Weser-Renaissance, Manfred Cordes
cpo 555 291-2
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Like Bach’s sons, Mendelssohn’s sister and Schumann’s wife (among many others), Andrea Gabrieli is one of those unfortunates whose relative has somehow eclipsed their own valuable output. I remember in my first year at university how much I enjoyed playing through volumes of Andrea Gabrieli’s keyboard music as I “taught myself the piano” (anyone who has heard me play know that it’s very much still work in progress…) At the Early Music Society, we played canzonas by Giovanni Gabrieli and it was only much later in life (at the Gloucester courses run by Alan Lumsden and Philip Thorby) that I really came to appreciate just how good a composer Andrea Gabrieli was.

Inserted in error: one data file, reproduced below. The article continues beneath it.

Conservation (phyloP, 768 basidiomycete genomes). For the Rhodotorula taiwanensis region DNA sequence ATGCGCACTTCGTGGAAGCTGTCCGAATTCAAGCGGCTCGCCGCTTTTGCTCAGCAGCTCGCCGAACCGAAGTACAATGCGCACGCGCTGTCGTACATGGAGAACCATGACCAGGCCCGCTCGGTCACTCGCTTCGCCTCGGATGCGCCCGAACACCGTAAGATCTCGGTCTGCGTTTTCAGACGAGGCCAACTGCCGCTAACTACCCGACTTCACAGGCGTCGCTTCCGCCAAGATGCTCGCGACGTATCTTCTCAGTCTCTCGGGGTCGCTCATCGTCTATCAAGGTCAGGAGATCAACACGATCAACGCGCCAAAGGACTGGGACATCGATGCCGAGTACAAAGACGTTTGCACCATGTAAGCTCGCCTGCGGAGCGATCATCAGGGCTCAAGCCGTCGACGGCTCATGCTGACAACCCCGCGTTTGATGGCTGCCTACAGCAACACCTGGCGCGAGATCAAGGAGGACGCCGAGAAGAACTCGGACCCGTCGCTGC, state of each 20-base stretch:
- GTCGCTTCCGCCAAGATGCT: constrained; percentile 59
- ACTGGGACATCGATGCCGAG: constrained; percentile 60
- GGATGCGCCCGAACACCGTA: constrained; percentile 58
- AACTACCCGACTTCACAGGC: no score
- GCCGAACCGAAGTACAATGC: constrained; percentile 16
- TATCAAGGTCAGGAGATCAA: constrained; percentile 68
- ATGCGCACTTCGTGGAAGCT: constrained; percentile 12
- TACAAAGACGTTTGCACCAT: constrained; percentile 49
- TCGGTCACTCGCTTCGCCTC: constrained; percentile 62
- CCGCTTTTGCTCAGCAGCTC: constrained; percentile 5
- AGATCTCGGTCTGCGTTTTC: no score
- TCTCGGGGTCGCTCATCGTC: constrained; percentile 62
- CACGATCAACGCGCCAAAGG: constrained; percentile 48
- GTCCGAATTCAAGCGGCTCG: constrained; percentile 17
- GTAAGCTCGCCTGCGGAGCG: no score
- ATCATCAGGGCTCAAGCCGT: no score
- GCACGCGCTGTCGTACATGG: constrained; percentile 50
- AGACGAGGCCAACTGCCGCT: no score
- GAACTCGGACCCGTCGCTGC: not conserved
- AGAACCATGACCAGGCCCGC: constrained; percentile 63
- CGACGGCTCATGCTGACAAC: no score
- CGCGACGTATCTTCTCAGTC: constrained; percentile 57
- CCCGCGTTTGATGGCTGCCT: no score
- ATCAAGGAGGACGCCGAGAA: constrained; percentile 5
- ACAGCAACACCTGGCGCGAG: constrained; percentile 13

This new recording on cpo confirms everything I ever thought. Veronika Greuel’s incisivce and extensive booklet note contextualises the music, which the one-to-a-part ensemble, mixing voices with a variety of the instruments one would expect (violin, cornetto, three trombones, dulcian, chitarrone and organ), then perform in a suitably “big” acoustic with lots of air around the notes. There are four organ works by the composer, and a fifth an entabulation by the performer (Edoardo Bellotti on a modified reconstruction of a late 17th-century instrument), neatly played and revealing the breadth of the composer’s mastery of styles. All in all, I cannot imagine a better way to advocate for Andrea’s rightful place in the Early Music Hall of Fame.